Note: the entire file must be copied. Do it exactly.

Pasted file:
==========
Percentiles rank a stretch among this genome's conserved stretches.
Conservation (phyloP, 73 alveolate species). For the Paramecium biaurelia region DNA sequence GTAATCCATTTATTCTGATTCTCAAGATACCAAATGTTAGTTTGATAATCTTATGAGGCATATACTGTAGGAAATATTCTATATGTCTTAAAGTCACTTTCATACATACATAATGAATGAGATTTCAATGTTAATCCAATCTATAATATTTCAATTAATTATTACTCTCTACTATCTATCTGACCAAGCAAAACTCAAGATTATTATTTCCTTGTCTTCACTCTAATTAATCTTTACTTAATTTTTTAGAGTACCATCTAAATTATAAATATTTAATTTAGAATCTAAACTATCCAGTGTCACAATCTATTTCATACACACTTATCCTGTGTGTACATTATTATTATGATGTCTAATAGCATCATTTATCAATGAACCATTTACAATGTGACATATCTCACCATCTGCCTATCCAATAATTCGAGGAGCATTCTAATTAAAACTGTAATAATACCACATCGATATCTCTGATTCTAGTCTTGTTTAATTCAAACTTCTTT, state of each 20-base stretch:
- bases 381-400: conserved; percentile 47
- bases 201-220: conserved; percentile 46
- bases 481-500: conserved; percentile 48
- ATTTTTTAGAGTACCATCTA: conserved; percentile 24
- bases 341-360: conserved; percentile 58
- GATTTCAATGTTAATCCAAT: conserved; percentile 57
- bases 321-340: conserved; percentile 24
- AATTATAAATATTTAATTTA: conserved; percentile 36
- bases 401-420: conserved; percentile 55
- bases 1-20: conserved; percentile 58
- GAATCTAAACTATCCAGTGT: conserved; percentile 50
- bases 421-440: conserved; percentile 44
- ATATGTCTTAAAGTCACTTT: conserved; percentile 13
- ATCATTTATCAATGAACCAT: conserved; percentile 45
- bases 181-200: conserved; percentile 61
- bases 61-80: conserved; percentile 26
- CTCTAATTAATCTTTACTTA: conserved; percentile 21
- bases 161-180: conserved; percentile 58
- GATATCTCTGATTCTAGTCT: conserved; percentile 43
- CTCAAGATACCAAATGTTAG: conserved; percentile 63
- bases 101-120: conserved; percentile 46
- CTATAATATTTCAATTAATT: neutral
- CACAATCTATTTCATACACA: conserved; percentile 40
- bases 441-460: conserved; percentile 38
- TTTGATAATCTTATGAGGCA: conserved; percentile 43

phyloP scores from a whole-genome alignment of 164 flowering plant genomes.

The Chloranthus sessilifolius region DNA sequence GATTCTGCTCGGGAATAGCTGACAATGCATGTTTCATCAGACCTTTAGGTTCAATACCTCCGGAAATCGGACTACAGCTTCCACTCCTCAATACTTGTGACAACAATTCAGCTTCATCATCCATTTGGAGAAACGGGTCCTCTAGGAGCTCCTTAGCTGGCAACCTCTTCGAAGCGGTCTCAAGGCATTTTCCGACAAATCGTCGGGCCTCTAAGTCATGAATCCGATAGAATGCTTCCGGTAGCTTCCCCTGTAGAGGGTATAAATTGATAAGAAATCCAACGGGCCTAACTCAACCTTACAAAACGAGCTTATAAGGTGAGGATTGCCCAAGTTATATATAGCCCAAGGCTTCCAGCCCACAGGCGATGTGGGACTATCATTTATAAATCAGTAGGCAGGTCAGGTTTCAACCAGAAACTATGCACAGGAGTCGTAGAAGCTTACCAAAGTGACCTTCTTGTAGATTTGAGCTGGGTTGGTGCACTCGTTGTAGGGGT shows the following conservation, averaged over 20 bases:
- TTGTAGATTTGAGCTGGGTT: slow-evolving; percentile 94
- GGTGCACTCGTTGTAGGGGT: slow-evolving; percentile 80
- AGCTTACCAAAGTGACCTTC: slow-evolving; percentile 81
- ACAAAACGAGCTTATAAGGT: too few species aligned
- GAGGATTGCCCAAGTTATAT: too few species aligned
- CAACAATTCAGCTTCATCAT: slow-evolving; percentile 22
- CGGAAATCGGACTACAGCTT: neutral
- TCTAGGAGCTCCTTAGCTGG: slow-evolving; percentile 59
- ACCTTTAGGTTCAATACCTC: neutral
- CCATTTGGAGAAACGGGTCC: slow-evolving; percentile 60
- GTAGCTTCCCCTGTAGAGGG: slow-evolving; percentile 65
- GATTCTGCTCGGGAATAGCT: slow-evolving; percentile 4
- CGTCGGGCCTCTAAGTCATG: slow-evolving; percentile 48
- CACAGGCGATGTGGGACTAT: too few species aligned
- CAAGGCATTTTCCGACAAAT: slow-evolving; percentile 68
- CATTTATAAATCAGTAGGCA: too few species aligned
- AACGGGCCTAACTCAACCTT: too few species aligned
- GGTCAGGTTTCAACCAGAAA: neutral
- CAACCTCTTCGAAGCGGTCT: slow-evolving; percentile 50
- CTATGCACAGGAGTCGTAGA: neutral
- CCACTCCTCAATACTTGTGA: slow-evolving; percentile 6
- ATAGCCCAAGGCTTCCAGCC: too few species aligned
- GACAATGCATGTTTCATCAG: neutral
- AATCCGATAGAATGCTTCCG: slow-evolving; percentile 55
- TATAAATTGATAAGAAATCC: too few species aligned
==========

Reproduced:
Percentiles rank a stretch among this genome's conserved stretches.
Conservation (phyloP, 73 alveolate species). For the Paramecium biaurelia region DNA sequence GTAATCCATTTATTCTGATTCTCAAGATACCAAATGTTAGTTTGATAATCTTATGAGGCATATACTGTAGGAAATATTCTATATGTCTTAAAGTCACTTTCATACATACATAATGAATGAGATTTCAATGTTAATCCAATCTATAATATTTCAATTAATTATTACTCTCTACTATCTATCTGACCAAGCAAAACTCAAGATTATTATTTCCTTGTCTTCACTCTAATTAATCTTTACTTAATTTTTTAGAGTACCATCTAAATTATAAATATTTAATTTAGAATCTAAACTATCCAGTGTCACAATCTATTTCATACACACTTATCCTGTGTGTACATTATTATTATGATGTCTAATAGCATCATTTATCAATGAACCATTTACAATGTGACATATCTCACCATCTGCCTATCCAATAATTCGAGGAGCATTCTAATTAAAACTGTAATAATACCACATCGATATCTCTGATTCTAGTCTTGTTTAATTCAAACTTCTTT, state of each 20-base stretch:
- bases 381-400: conserved; percentile 47
- bases 201-220: conserved; percentile 46
- bases 481-500: conserved; percentile 48
- ATTTTTTAGAGTACCATCTA: conserved; percentile 24
- bases 341-360: conserved; percentile 58
- GATTTCAATGTTAATCCAAT: conserved; percentile 57
- bases 321-340: conserved; percentile 24
- AATTATAAATATTTAATTTA: conserved; percentile 36
- bases 401-420: conserved; percentile 55
- bases 1-20: conserved; percentile 58
- GAATCTAAACTATCCAGTGT: conserved; percentile 50
- bases 421-440: conserved; percentile 44
- ATATGTCTTAAAGTCACTTT: conserved; percentile 13
- ATCATTTATCAATGAACCAT: conserved; percentile 45
- bases 181-200: conserved; percentile 61
- bases 61-80: conserved; percentile 26
- CTCTAATTAATCTTTACTTA: conserved; percentile 21
- bases 161-180: conserved; percentile 58
- GATATCTCTGATTCTAGTCT: conserved; percentile 43
- CTCAAGATACCAAATGTTAG: conserved; percentile 63
- bases 101-120: conserved; percentile 46
- CTATAATATTTCAATTAATT: neutral
- CACAATCTATTTCATACACA: conserved; percentile 40
- bases 441-460: conserved; percentile 38
- TTTGATAATCTTATGAGGCA: conserved; percentile 43

phyloP scores from a whole-genome alignment of 164 flowering plant genomes.

The Chloranthus sessilifolius region DNA sequence GATTCTGCTCGGGAATAGCTGACAATGCATGTTTCATCAGACCTTTAGGTTCAATACCTCCGGAAATCGGACTACAGCTTCCACTCCTCAATACTTGTGACAACAATTCAGCTTCATCATCCATTTGGAGAAACGGGTCCTCTAGGAGCTCCTTAGCTGGCAACCTCTTCGAAGCGGTCTCAAGGCATTTTCCGACAAATCGTCGGGCCTCTAAGTCATGAATCCGATAGAATGCTTCCGGTAGCTTCCCCTGTAGAGGGTATAAATTGATAAGAAATCCAACGGGCCTAACTCAACCTTACAAAACGAGCTTATAAGGTGAGGATTGCCCAAGTTATATATAGCCCAAGGCTTCCAGCCCACAGGCGATGTGGGACTATCATTTATAAATCAGTAGGCAGGTCAGGTTTCAACCAGAAACTATGCACAGGAGTCGTAGAAGCTTACCAAAGTGACCTTCTTGTAGATTTGAGCTGGGTTGGTGCACTCGTTGTAGGGGT shows the following conservation, averaged over 20 bases:
- TTGTAGATTTGAGCTGGGTT: slow-evolving; percentile 94
- GGTGCACTCGTTGTAGGGGT: slow-evolving; percentile 80
- AGCTTACCAAAGTGACCTTC: slow-evolving; percentile 81
- ACAAAACGAGCTTATAAGGT: too few species aligned
- GAGGATTGCCCAAGTTATAT: too few species aligned
- CAACAATTCAGCTTCATCAT: slow-evolving; percentile 22
- CGGAAATCGGACTACAGCTT: neutral
- TCTAGGAGCTCCTTAGCTGG: slow-evolving; percentile 59
- ACCTTTAGGTTCAATACCTC: neutral
- CCATTTGGAGAAACGGGTCC: slow-evolving; percentile 60
- GTAGCTTCCCCTGTAGAGGG: slow-evolving; percentile 65
- GATTCTGCTCGGGAATAGCT: slow-evolving; percentile 4
- CGTCGGGCCTCTAAGTCATG: slow-evolving; percentile 48
- CACAGGCGATGTGGGACTAT: too few species aligned
- CAAGGCATTTTCCGACAAAT: slow-evolving; percentile 68
- CATTTATAAATCAGTAGGCA: too few species aligned
- AACGGGCCTAACTCAACCTT: too few species aligned
- GGTCAGGTTTCAACCAGAAA: neutral
- CAACCTCTTCGAAGCGGTCT: slow-evolving; percentile 50
- CTATGCACAGGAGTCGTAGA: neutral
- CCACTCCTCAATACTTGTGA: slow-evolving; percentile 6
- ATAGCCCAAGGCTTCCAGCC: too few species aligned
- GACAATGCATGTTTCATCAG: neutral
- AATCCGATAGAATGCTTCCG: slow-evolving; percentile 55
- TATAAATTGATAAGAAATCC: too few species aligned